Tuesday, November 24, 2015

Foundations Study Bible. Yes, I Got Another Bible

If you know much about me, you know I'm a Bible junkie. I love them, buy them, read them and use them for study. In finishing up a sermon I preached on Sunday, I had 6 Bibles and a commentary, that was to finish the message that was mostly written. I use multiple translations, notes, helps and references. I love Bibles, and I got a new one, so let me tell you about it.

The Foundations Study Bible from Thomas Nelson. It's a nice hardback, good looking Bible. The layout is good, and it's pretty usable. The version I have is NKJV, which is a good translation, great for OT text. It's a pretty decent Bible, but I don't think it's in my top 10 when it comes to the study material.  It's called the Foundation Study Bible, it could be called "Stuff you can probably figure out with a few things thrown in that may be helpful, but good if you are new to this Bible reading thing" study bible. Ok, that might be a bit unfair, and there are good notes and good information. If you are wanting to get depth of study, this isn't it. If you want lots of good notes, then look elsewhere. If you want to get a Bible for someone who is new to the faith and has some basic questions, this one would be ok.

It's hard to go wrong when buying a study Bible from Thomas Nelson, and this one would be helpful to some young believers. If you are in the market for a Bible that hits the basics of the faith, check this one out. Solid study without the devotional material that doesn't really belong in a Study Bible.

Friday, November 13, 2015

The Bald Prophet and The Angry Bears



I want to look at an interesting passage today and tie it into where we seem to be in our country and world. The passage is one that isn’t preached or discussed too often about Elisha, some young men and a could of sow (female) bears.  Let’s look at the passage.

He went up from there to Bethel, and while he was going up on the way, some small boys came out of the city and jeered at him, saying, “Go up, you baldhead! Go up, you baldhead!” And he turned around, and when he saw them, he cursed them in the name of the Lord . And two she-bears came out of the woods and tore forty-two of the boys.
2 Kings 2:23-24 ESV

From a quick reading it appears we have some kids making fun of a bald guy who gets mad and God sends out a couple of bears to maul the kids.  Doesn’t seem right,  does it.  After all, shouldn’t we turn the other cheek? Let’s unpack more, and remember our context. This is Israel,  God’s chosen nation and He has given them the law of how to respect Him and His prophets.  These kids were probably more young men,  late teens or early 20s. Since from the story there are 42 mauled,  it seems this was a pretty large group.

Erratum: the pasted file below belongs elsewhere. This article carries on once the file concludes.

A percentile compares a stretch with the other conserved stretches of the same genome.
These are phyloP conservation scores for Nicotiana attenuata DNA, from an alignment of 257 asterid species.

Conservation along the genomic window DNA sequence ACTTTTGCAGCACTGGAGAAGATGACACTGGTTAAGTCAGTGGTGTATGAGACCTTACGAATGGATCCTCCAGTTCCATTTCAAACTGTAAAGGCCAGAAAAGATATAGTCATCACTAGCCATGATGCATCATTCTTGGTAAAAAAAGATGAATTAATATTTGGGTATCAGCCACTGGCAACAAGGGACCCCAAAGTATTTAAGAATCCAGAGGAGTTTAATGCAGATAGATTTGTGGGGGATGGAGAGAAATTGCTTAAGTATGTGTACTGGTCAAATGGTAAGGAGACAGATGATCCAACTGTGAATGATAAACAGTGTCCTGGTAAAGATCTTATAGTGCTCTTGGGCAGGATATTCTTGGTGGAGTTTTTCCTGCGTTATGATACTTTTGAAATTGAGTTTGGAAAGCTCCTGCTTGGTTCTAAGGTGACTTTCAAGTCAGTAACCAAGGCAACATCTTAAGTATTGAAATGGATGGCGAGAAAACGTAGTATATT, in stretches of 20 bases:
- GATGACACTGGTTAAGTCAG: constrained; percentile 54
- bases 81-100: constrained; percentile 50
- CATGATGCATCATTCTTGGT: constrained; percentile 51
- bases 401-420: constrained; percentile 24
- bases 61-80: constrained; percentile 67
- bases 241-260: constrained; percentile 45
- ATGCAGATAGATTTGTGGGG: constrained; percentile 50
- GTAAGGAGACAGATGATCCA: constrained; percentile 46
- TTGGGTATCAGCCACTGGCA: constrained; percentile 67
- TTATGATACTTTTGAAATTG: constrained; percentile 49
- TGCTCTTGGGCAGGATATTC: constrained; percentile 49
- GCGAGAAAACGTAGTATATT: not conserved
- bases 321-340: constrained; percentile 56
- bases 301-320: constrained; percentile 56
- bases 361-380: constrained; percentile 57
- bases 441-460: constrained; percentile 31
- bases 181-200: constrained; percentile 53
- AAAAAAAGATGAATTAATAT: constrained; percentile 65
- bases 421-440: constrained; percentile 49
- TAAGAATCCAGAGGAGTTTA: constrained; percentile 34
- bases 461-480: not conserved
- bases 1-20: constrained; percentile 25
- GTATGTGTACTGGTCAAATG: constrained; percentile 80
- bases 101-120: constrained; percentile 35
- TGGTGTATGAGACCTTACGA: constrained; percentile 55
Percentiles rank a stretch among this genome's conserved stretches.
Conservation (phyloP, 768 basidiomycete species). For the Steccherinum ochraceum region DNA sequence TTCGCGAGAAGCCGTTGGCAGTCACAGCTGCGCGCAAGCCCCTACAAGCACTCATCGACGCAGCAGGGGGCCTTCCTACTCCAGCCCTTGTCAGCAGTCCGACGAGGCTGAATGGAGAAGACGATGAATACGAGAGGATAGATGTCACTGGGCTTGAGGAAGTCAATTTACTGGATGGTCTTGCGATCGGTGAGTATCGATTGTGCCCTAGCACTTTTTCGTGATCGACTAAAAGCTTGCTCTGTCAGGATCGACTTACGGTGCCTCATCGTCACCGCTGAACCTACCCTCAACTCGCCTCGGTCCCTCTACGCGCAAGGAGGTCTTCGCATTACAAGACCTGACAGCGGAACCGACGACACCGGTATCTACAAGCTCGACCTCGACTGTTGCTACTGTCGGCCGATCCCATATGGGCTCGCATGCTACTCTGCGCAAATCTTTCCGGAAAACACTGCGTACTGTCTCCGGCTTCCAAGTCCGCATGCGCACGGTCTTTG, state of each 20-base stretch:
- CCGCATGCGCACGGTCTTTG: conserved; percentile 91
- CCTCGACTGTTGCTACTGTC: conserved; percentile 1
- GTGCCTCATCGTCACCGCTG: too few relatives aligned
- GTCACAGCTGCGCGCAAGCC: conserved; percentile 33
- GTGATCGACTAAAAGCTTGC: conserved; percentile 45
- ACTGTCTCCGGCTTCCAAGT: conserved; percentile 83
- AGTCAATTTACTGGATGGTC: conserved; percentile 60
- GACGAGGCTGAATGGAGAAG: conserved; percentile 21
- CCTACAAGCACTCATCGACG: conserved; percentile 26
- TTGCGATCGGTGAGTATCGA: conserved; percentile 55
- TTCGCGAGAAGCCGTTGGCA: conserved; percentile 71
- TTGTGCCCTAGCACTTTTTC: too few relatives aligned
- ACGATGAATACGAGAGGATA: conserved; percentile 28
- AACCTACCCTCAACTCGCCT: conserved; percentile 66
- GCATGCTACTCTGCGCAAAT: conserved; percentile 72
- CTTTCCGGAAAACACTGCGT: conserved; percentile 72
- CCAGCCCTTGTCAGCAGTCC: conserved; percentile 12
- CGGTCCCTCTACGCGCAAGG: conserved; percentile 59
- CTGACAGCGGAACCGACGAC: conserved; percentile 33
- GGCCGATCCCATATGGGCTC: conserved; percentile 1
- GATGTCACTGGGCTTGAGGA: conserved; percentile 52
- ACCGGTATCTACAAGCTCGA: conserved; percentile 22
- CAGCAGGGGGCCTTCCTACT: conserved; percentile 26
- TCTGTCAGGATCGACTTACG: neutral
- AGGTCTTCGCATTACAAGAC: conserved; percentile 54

They were not so much teasing Elisha for being bald,  but they were rejecting him,  his office and his messages. Telling him to go up was probably referring to the situation his mentor,  Elijah had when he was taken up by the chariot of fire.  These weren’t kids teasing an old bald man,  these were the young men of Israel rejecting a Prophet and ultimately God.
They scorn God’s commands that once came from the prophets and now comes from the scripture. They rejected the truth and didn’t want to listen to anything Elisha said. We sound like that in our culture, rejecting what is being taught in the Bible and embracing whatever winds of change we want. When I say we, please understand who I’m talking about. I am not talking about our country, but our churches. Those people who God has called,  just like He set Israel apart,  the church is those who have been called out by God.

The church has thrown out God’s word in lots of places. We run the church by group vote instead of God’s word. We give seats of honor to the wealthy, we abuse those who aren’t as affluent. We condemn some sin while turning a blind eye to other sin. We play church on Sunday but show no change during the rest of the week. It’s true we struggle with sin,  but that’s not the issue as much as we ignore the sin,  justify the sin and even celebrate the sin. We ignore the parts of the scripture we don’t like,  can’t really get excited about and don’t want to tell people. We ignore things in the community because we are afraid of the backlash, so we just ignore that part of the scripture.

I’m not calling out anyone or any church in particular,  just sharing something I know is even true in my life. Enjoying the things I know I should reject and pretending like it’s ok.  In the end,  I am rejecting God and His Word. It’s only by His mercy that a bear hasn’t shown up at my front door.

Thursday, November 12, 2015

No Sheep Left Behind

In the US Marie Corps they have a motto.  No Man Left Behind. If a man is wounded in battle,  the other men in his platoon will make sure to get him out. Saving the life of another is honorable,  but for the Marines,  it’s part of their nature,  it’s who they are. It’s mine that maybe the church learn from this lesson.

As a leader,  my job is to lead others. Church leaders somehow have forgotten that,  we are made the goal to grow, to build and to progress. We have bigger stuff, better ministries and a longer reach. Those things are great,  but they are not the goal. The goal isn’t to have 50% or 75% of the sheep make it into the sheep fold.  The goal is to get all 100 sheep.